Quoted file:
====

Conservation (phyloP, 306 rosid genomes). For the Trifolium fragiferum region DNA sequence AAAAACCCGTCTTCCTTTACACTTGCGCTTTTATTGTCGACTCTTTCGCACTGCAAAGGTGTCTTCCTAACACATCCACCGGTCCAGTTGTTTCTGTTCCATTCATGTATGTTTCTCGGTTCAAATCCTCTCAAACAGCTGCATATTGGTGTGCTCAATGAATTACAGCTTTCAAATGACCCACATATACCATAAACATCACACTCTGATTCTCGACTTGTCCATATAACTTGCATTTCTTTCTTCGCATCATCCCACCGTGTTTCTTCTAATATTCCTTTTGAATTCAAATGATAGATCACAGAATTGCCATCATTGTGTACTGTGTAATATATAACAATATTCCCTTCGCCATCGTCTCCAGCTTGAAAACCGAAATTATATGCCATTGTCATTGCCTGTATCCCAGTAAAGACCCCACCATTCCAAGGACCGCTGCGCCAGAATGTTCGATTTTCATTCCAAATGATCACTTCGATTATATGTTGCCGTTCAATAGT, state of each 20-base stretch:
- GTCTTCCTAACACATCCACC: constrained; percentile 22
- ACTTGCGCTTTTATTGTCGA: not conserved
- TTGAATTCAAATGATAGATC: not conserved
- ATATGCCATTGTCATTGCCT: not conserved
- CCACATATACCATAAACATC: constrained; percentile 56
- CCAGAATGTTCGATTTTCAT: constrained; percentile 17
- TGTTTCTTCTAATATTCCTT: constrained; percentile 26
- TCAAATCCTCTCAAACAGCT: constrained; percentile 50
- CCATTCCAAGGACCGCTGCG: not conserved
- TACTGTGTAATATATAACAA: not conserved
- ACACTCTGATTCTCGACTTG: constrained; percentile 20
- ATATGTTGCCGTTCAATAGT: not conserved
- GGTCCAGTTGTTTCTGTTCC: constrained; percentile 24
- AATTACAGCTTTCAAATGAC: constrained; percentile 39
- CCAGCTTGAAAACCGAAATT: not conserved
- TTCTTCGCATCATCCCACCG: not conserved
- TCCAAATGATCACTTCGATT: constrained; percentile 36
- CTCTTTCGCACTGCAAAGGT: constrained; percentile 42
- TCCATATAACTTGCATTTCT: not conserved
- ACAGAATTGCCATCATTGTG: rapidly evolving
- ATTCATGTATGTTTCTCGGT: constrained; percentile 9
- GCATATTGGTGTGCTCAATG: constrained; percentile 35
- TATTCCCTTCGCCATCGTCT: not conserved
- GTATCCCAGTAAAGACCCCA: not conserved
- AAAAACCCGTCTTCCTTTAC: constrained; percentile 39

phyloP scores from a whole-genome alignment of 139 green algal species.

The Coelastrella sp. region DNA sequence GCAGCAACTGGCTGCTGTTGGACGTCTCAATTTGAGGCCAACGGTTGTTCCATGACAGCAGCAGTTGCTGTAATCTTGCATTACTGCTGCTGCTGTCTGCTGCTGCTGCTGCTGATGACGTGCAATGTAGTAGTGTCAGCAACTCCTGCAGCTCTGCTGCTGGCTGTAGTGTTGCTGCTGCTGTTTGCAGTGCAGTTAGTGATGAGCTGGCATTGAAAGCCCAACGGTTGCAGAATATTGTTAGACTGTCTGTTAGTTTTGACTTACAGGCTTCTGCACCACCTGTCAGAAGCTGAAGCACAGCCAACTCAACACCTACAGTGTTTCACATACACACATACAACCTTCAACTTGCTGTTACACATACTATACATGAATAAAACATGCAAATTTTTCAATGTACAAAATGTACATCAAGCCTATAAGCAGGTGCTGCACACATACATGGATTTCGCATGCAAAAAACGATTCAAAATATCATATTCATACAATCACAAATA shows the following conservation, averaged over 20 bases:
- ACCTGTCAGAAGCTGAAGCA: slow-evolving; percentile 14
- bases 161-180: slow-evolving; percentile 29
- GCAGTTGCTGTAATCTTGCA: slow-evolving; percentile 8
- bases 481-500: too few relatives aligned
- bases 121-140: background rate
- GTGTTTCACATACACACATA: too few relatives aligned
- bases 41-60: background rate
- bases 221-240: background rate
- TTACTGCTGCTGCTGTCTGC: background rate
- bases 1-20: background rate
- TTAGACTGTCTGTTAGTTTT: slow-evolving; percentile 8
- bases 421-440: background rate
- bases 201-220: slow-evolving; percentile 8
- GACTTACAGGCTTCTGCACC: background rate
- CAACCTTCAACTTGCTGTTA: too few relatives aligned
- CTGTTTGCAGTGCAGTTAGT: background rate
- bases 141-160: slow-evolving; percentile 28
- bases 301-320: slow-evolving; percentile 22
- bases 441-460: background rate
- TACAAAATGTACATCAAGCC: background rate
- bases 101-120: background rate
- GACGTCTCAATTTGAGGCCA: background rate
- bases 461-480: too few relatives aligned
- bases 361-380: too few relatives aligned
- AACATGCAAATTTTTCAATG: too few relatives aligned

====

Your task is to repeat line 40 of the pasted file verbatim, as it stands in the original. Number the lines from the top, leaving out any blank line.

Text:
- bases 421-440: background rate